Constructing knowledge takes more time and conversation than delivering already processed ideas. Teaching five classes a day makes it difficult to find the time to distill from experience important ideas, share those with others involved in similar experiences, then continually cycle back into action and reflection on these socially negotiated ideas. This process of constructing knowledge is supported by having mentors assigned to a shared PDS duty period for regular inquiry meetings.
The extra energy and time mentors invest in reflection with their intern, thinking aloud as they plan and evaluate, wonder together about students and possible future activities, prepare materials and lessons, debrief and preplan, are all important ways we enact an inquiry practice inour PDS community. We know that this investment provides high returns for students' language development, and the professional development of interns, mentors, consultants, and supervisors. When supervisors have had the opportunity to participate in classroom activity and reflection it has supported their thinking about pedagogy and literacy. It is unusual having this third person in the room also engage students in learning activity, meet to co-plan and co-assess student work, and share responses to professional readings. But, such activity helps the supervisors to move beyond being outsiders, to supporting the learning of interns and students.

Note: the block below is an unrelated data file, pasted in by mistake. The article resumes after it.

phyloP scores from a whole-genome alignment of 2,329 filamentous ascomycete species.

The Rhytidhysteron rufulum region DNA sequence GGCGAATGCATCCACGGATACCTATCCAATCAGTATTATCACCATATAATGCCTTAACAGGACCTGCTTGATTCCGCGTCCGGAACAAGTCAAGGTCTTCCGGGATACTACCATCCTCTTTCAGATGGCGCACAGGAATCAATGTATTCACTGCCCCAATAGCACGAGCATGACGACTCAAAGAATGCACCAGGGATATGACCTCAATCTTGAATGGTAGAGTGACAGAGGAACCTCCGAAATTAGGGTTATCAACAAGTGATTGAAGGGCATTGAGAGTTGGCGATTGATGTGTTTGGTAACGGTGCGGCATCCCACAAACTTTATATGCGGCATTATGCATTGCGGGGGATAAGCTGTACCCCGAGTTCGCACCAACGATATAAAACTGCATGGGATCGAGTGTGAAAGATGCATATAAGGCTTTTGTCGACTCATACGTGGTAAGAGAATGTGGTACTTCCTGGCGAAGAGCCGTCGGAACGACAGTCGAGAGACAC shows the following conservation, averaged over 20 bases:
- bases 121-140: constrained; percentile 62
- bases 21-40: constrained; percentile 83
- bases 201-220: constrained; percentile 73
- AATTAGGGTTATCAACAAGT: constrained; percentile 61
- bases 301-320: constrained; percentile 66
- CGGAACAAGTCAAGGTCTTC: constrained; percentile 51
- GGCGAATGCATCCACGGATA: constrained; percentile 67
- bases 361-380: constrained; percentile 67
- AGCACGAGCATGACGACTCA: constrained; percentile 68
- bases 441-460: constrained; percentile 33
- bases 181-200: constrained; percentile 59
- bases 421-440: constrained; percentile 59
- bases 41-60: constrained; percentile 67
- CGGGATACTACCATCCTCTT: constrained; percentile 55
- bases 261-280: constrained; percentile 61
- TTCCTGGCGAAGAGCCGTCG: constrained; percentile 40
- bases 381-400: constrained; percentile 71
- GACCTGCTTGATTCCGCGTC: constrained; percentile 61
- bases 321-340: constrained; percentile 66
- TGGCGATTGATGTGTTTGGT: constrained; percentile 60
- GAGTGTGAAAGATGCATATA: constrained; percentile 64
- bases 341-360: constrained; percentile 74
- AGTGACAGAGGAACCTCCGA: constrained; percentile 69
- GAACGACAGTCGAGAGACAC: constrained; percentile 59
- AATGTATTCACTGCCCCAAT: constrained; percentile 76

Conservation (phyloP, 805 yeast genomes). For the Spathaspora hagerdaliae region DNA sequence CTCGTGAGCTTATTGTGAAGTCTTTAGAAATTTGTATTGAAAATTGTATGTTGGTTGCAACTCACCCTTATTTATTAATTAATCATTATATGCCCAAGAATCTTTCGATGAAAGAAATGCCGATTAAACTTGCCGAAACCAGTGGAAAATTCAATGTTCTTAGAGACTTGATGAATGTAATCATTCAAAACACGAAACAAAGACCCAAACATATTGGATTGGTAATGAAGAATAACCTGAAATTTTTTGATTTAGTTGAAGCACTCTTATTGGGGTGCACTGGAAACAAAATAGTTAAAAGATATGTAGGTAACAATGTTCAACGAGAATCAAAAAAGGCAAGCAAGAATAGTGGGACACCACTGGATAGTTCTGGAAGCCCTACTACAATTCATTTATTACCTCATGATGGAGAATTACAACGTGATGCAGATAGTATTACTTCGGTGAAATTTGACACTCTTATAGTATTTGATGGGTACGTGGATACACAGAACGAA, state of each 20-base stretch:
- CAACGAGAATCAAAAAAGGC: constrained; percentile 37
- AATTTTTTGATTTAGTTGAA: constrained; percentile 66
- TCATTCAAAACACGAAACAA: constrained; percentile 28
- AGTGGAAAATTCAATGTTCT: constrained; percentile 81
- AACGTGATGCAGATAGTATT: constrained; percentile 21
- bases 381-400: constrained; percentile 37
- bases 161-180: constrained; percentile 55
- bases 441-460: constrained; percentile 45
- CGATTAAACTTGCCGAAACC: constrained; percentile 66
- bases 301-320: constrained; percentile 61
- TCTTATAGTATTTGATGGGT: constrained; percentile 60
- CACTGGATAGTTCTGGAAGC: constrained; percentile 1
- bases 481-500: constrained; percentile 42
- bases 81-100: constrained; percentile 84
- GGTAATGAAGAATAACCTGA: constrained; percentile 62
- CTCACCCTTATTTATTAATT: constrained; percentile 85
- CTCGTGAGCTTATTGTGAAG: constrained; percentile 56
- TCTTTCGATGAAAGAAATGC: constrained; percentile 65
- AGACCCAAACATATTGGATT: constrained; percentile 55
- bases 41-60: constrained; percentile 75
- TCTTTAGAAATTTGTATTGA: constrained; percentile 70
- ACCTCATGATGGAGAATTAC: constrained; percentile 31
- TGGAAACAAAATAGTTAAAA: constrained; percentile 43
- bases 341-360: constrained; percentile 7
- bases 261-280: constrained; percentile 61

Some of the PDS activities and responsibilities are required for interns and consultants, but are invitations for mentors. Mentors are always welcome to participate in all PDS activities and seminars.
The chart on the following page summarizes the principal activities of participants according to five inquiry processes: immersing, identifying, contextualizing, critiquing, and transforming (Beach and Myers, 2001).

English PDS Guidebook
Who’s Who in the PDS What is the PDS? Our PDS Mission PDS Beliefs and GoalsAn Inquiry Culture Literacy Theory PDS Roles: the Intern Intern Projects Mentor Responsibilities Consultant Responsibilities PDS Schedule and Components Goals and Activities